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Swim England backs calls for swimming and water safety to be taken more seriously

Swimming and water safety should be taken even more seriously due to the ‘astonishing and worrying’ number of children leaving primary school unable to swim.

Former Minister for Children Edward Timpson MP raised the issue during a debate on whether physical education should be made a core national curriculum subject.

English, mathematics and science are currently the only core subjects on the national curriculum across all key stages.

However, Mr Timpson, the MP for Eddisbury in Cheshire, said there was evidence of schools reducing PE time.

He said ‘better scrutiny’ was needed around school swimming to ‘ensure that all children get what they are entitled to’.

Making PE a core subject was one of the recommendations from the 2021 Swim England and All Party Parliamentary Group for Swimming report into school swimming.

It recognised the importance of physical education in a child’s development and that it was particularly at risk as schools dealt with the impact of the Covid disruptions.

An essential life skill

During his speech, Mr Timpson told MPs: “There is evidence of PE being side-lined by some schools as a ‘nice to have’, rather than a ‘must do’, reducing PE time in order to focus on catch-up in other areas, which is understandable but to the detriment of PE.

“I want to mention swimming and water safety.

“It is a statutory element of PE that every 11-year-old is required to be able to swim competently, confidently and proficiently over a distance of at least 25 metres.

“Despite the requirement being in place since 1994, one in three children, around 200,000 every year, leave primary school not being able to do so.

“I find that astonishing and worrying.

“It lends further credence to the need to take swimming even more seriously as an essential life skill.

“I hope the Minister will use the funding already announced to look at improving access to facilities, including pop-up pools, and better scrutinising this aspect of PE, so that we can ensure that all children get what they are entitled to.”

Responding to the debate, Will Quince the Parliamentary Under-Secretary of State for Education said: “My hon. Friend the Member for Eddisbury has called for PE to be made a core subject.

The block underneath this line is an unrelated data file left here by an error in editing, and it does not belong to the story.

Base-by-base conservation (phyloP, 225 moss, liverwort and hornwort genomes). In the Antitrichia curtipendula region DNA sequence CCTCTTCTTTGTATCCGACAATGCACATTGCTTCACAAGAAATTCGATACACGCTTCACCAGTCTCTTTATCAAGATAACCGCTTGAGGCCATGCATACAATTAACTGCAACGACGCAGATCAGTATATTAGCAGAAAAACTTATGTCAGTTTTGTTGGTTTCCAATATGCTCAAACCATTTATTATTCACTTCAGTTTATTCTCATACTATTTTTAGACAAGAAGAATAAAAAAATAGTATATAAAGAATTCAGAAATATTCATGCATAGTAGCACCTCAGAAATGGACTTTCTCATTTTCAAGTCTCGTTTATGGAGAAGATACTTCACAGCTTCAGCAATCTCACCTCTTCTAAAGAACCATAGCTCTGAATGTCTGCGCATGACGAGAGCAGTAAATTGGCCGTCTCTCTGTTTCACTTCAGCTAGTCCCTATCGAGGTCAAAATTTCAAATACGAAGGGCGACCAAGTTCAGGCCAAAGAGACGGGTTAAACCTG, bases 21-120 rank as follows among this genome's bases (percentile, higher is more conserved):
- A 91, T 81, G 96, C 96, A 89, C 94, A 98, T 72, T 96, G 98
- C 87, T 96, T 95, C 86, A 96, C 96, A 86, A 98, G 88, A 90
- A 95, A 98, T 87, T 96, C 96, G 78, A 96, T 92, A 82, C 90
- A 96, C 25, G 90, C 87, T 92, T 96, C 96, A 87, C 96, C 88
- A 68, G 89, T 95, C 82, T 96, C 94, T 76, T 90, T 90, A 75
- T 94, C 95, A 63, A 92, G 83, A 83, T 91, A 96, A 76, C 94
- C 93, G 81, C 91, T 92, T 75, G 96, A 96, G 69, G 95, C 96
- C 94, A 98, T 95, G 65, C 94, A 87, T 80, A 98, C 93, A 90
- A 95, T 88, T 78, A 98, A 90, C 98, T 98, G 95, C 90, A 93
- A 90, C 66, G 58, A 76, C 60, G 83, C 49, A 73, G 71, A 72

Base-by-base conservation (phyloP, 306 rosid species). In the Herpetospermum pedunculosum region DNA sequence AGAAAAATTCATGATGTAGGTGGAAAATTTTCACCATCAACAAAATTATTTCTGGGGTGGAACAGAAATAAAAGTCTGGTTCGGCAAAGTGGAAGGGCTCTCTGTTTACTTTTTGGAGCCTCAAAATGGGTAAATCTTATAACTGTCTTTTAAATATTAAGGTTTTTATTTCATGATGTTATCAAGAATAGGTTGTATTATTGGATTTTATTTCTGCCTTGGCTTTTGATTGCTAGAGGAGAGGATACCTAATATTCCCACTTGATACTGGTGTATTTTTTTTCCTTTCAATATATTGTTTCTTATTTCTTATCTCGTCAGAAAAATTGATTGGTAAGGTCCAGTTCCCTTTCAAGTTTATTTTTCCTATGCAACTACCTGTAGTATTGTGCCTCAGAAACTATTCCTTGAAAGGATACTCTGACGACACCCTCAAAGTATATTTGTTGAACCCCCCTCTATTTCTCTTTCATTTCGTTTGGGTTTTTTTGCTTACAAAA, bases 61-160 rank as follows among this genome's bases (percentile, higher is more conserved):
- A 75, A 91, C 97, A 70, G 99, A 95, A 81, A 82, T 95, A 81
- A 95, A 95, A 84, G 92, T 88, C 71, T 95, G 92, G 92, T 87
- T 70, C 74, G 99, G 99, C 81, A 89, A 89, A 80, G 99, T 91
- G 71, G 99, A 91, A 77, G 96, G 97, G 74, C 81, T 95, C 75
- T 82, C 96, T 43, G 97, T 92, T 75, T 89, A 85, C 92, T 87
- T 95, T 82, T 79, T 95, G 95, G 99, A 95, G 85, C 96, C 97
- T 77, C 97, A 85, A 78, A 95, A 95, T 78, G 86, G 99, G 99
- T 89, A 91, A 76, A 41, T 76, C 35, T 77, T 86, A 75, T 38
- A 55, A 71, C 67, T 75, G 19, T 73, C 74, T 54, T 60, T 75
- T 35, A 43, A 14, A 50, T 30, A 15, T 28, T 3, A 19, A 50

“He rightly pointed out that no curriculum review is under way but I am very sympathetic to the case and the arguments that he makes and I will raise them at length with the schools Minister.”

Too many leave school unable to swim

Jane Nickerson, Swim England chief executive, backed the calls from Mr Timpson.

She said: “It is good to see this important issue being debated by MPs from across the political spectrum and a number of important points were raised.

“We know that too many children leave school unable to swim and be safe in and around the water.

“We have produced a suite of materials to help schools confidently deliver school swimming and water safety lessons and we also continue to work with the Department for Education on classroom-based additions to the curriculum to further support schools.

“Swim England fully supports the placing of Physical Education as a core subject.

“Such a move would send a clear message about the importance of PE and help ensure that it gets the attention and resources it deserves in all schools, benefitting pupils’ development in a number of ways.

“We also wholeheartedly endorse the comments regarding the need for better scrutiny of school swimming and water safety provision in schools, which could be a key driver of improvements.

“It would allow better sharing of best practice amongst schools and enable organisations with expertise in this area like Swim England to provide much more tailored support to those schools who were struggling to achieve the school swimming and water safety curriculum requirements.”

Whilst it is not classed as a ‘core’ subject, swimming and water safety is specifically referenced in the National Curriculum. The curriculum requirements are that by the end of Key Stage 2 (year 6), pupils are expected to be able to:

  • Perform safe self-rescue in different water based situations
  • Swim competently, confidently and proficiently over a distance of at least 25 metres
  • Use a range of strokes effectively

Despite this, the latest figures in Sport England’s Active Lives Survey revealed that just 63.3 per cent of children in years 3-6 can swim 25 metres unaided.

This figure falls to under 50 per cent of children from ethnically diverse communities, demonstrating clearly the importance of taking further steps to take school swimming and water safety even more importantly.

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